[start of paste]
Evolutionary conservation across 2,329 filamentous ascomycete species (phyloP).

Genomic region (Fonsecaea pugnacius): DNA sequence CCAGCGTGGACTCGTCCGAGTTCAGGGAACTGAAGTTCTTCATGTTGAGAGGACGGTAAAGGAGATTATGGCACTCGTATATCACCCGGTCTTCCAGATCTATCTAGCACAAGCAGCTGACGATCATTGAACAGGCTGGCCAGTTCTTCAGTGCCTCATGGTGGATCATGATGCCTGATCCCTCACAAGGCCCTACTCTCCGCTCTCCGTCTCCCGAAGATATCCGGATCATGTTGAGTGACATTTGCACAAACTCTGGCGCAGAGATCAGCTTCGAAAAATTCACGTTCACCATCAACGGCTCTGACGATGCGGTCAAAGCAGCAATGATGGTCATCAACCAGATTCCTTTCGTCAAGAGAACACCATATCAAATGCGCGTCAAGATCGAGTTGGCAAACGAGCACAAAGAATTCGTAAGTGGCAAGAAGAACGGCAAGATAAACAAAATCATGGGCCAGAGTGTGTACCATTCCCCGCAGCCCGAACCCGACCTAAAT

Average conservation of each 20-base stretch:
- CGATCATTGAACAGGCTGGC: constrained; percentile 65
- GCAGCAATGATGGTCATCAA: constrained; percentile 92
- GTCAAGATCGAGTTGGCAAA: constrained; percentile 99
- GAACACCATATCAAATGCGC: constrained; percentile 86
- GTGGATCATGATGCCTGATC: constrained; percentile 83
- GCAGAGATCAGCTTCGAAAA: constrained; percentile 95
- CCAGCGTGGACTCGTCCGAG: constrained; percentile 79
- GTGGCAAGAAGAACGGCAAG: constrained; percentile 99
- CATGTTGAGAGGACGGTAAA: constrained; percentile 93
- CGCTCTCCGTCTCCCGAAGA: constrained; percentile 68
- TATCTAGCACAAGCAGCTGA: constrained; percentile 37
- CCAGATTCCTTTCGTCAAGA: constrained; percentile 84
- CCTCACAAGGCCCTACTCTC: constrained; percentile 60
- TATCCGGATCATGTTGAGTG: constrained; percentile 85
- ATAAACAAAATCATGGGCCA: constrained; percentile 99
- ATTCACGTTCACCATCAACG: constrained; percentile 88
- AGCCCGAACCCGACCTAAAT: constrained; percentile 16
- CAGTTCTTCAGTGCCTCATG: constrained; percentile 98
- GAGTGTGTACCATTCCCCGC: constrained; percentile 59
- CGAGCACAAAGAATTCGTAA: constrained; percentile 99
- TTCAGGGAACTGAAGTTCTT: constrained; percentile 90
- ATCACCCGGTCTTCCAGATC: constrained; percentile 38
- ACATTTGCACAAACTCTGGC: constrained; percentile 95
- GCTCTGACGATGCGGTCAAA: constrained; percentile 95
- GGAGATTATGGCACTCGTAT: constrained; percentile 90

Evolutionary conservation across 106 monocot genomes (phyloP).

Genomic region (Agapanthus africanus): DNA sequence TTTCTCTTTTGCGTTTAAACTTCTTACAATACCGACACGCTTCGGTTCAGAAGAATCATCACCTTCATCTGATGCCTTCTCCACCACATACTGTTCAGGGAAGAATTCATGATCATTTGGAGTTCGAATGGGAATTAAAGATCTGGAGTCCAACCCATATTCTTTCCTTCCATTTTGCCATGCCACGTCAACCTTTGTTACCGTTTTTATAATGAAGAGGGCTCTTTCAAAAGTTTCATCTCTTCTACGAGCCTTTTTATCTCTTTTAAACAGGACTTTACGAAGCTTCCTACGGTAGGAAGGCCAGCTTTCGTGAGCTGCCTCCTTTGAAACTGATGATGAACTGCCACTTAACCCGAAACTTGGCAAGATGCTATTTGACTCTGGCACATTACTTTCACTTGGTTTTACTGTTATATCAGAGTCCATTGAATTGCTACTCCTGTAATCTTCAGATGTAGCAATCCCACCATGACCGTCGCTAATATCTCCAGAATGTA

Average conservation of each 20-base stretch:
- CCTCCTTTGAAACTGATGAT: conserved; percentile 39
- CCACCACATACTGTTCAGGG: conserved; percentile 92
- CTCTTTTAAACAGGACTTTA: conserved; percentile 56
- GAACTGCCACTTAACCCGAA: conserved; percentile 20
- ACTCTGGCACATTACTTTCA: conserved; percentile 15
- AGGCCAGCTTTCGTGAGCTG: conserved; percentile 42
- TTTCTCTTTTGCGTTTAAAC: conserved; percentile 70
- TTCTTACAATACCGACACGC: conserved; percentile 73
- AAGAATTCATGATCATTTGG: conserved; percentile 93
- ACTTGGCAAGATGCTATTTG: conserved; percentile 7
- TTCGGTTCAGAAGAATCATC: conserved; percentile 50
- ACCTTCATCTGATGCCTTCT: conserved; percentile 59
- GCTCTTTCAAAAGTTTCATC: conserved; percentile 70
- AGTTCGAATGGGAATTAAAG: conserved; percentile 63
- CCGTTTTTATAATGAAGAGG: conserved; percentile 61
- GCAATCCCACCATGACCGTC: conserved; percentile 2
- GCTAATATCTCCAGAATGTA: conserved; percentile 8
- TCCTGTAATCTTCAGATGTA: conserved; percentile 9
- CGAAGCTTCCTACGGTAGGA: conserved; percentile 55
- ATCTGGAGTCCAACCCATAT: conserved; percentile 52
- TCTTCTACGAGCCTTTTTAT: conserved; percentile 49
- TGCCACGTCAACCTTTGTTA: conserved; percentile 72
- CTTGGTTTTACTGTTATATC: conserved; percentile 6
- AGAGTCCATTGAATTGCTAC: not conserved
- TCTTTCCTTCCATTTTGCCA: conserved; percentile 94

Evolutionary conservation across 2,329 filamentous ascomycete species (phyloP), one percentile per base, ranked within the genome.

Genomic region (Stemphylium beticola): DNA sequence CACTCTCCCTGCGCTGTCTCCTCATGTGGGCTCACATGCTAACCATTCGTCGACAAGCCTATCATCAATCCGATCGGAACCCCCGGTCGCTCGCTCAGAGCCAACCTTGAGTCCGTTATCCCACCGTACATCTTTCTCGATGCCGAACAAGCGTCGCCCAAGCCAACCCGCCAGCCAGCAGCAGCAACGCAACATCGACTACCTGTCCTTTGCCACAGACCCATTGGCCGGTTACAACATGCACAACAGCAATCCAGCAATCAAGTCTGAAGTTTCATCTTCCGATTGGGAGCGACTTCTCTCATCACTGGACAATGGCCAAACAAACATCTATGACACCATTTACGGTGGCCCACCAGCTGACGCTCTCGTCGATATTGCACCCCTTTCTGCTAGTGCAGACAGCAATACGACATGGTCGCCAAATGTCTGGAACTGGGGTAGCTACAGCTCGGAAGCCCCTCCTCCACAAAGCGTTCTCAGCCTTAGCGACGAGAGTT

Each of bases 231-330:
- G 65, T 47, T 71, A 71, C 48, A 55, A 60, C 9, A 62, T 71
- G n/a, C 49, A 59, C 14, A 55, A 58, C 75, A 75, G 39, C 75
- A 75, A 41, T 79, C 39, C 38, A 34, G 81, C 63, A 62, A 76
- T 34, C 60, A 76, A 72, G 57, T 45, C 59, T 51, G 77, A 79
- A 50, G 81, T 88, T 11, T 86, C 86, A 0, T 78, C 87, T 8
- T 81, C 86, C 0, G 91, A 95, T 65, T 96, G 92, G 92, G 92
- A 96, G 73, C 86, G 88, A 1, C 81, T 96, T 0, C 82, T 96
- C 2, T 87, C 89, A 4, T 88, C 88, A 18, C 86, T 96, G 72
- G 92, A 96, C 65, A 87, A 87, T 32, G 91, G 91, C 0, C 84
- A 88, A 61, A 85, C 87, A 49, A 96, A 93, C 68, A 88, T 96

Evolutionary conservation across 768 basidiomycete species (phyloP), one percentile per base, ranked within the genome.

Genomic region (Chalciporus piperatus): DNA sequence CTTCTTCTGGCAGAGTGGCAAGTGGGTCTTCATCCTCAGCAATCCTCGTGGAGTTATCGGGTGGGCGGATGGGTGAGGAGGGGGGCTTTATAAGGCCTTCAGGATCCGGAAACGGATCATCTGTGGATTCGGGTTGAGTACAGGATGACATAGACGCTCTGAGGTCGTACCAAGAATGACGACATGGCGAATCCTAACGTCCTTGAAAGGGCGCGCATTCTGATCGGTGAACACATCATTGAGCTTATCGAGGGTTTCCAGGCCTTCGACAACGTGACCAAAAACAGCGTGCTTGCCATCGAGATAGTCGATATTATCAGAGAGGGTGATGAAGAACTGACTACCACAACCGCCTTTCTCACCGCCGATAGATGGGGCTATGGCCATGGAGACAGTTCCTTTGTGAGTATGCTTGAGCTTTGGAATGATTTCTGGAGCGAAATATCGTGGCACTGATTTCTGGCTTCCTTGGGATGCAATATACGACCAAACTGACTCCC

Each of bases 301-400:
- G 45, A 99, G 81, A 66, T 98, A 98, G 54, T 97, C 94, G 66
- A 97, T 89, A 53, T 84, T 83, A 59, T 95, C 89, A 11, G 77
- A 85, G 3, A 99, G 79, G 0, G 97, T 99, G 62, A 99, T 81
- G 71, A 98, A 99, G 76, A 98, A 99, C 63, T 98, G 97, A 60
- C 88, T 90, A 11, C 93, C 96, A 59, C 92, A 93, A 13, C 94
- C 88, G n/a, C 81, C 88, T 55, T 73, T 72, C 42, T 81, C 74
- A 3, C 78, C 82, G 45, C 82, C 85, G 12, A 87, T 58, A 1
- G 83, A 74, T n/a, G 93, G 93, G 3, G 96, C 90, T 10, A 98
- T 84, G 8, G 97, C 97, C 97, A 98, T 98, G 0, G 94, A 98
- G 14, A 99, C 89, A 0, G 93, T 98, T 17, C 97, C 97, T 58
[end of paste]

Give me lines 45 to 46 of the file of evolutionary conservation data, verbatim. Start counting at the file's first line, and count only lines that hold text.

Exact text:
- AGTTCGAATGGGAATTAAAG: conserved; percentile 63
- CCGTTTTTATAATGAAGAGG: conserved; percentile 61